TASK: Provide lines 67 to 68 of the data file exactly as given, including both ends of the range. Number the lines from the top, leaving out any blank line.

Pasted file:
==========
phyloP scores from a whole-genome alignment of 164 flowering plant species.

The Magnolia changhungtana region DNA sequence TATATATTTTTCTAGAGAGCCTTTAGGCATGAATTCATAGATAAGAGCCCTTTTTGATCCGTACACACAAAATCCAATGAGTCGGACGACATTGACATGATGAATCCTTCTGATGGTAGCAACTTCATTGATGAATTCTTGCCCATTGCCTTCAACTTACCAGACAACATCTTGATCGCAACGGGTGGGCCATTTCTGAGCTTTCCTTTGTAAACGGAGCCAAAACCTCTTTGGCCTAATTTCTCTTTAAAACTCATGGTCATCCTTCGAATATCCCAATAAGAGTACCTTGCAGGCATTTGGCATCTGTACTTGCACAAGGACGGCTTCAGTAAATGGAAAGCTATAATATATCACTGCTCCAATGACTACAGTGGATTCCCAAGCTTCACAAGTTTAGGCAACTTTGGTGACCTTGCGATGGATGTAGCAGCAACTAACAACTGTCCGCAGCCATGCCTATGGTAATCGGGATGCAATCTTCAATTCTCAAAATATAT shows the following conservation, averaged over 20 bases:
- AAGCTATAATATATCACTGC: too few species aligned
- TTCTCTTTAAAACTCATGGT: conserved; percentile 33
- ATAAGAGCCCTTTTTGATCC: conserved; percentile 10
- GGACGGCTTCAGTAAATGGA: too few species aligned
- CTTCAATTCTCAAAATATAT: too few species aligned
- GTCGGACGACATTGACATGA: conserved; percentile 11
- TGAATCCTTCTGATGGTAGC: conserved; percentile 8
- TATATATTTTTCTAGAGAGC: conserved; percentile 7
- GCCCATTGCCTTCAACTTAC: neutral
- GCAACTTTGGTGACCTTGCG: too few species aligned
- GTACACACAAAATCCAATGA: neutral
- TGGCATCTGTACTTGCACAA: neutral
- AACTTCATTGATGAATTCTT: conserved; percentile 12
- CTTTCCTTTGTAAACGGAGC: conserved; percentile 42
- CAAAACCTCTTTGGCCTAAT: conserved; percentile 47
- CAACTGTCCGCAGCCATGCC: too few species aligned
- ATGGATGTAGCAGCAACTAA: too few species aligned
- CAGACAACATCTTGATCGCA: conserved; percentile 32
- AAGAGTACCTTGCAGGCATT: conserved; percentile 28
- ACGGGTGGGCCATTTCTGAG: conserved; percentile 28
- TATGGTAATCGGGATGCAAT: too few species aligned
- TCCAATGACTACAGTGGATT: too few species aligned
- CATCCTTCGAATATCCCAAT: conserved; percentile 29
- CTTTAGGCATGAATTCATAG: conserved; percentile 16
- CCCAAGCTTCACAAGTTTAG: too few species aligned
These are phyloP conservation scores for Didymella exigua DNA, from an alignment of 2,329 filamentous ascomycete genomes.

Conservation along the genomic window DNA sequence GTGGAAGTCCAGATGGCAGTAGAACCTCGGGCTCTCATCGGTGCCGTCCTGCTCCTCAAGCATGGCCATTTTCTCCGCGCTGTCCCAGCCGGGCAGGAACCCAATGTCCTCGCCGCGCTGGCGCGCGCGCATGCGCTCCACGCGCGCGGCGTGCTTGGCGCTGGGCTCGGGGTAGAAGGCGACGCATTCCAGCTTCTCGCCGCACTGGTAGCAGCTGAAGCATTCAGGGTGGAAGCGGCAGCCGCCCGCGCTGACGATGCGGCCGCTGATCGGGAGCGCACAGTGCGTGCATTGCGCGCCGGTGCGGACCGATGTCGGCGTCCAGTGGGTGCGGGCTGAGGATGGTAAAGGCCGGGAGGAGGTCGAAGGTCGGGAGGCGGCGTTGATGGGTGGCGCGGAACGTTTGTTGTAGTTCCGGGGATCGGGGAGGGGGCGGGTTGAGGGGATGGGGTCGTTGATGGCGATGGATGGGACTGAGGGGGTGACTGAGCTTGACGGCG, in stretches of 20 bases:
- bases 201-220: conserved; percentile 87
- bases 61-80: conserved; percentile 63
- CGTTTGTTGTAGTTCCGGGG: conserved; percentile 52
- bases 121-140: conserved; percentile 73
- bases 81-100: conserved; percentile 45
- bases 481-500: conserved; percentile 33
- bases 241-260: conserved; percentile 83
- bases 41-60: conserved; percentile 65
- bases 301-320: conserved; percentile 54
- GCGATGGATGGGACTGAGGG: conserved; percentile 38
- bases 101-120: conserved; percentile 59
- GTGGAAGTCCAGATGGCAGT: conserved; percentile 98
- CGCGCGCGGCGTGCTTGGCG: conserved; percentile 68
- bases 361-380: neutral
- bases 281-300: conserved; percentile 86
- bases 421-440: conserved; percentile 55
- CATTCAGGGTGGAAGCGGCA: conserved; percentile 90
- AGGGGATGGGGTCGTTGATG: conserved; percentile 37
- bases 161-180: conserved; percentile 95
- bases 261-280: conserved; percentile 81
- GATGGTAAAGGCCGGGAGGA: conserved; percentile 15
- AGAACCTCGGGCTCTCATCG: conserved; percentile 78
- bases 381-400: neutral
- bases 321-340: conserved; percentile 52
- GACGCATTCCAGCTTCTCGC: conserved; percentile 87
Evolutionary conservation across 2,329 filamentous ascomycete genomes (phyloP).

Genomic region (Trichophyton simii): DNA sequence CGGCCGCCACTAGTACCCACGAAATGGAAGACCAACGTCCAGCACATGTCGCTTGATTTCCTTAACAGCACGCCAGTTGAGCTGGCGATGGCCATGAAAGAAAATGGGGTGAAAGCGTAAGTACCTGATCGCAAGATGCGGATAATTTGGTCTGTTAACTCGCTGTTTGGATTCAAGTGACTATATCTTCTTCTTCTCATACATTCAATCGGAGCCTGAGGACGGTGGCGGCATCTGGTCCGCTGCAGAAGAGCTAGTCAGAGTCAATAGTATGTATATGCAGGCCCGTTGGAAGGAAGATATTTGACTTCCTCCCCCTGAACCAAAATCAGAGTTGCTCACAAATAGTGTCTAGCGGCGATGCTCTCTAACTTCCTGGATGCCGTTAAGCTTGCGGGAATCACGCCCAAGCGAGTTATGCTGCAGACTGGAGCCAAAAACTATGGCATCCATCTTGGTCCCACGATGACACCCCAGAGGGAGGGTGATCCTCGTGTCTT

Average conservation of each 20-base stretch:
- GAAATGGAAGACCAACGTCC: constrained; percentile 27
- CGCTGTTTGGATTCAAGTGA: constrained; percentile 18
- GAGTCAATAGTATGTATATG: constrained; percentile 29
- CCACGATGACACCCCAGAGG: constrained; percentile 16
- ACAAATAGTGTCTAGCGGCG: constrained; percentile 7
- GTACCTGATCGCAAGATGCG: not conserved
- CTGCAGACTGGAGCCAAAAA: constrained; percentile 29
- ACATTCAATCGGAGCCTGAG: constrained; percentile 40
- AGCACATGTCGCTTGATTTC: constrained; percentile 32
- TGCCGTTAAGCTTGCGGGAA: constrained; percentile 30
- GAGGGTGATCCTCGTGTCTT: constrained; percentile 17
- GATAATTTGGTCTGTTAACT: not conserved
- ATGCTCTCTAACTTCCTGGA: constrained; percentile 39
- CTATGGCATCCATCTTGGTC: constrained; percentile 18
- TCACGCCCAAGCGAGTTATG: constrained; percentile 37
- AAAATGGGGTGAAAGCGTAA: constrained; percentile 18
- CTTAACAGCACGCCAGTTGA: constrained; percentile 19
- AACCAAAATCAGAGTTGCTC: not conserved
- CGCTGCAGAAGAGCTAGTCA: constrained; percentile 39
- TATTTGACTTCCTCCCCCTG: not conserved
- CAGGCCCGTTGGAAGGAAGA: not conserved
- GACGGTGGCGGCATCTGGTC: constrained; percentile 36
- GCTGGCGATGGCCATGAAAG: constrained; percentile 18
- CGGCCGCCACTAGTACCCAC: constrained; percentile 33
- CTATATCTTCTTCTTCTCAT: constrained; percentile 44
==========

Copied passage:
- TGCCGTTAAGCTTGCGGGAA: constrained; percentile 30
- GAGGGTGATCCTCGTGTCTT: constrained; percentile 17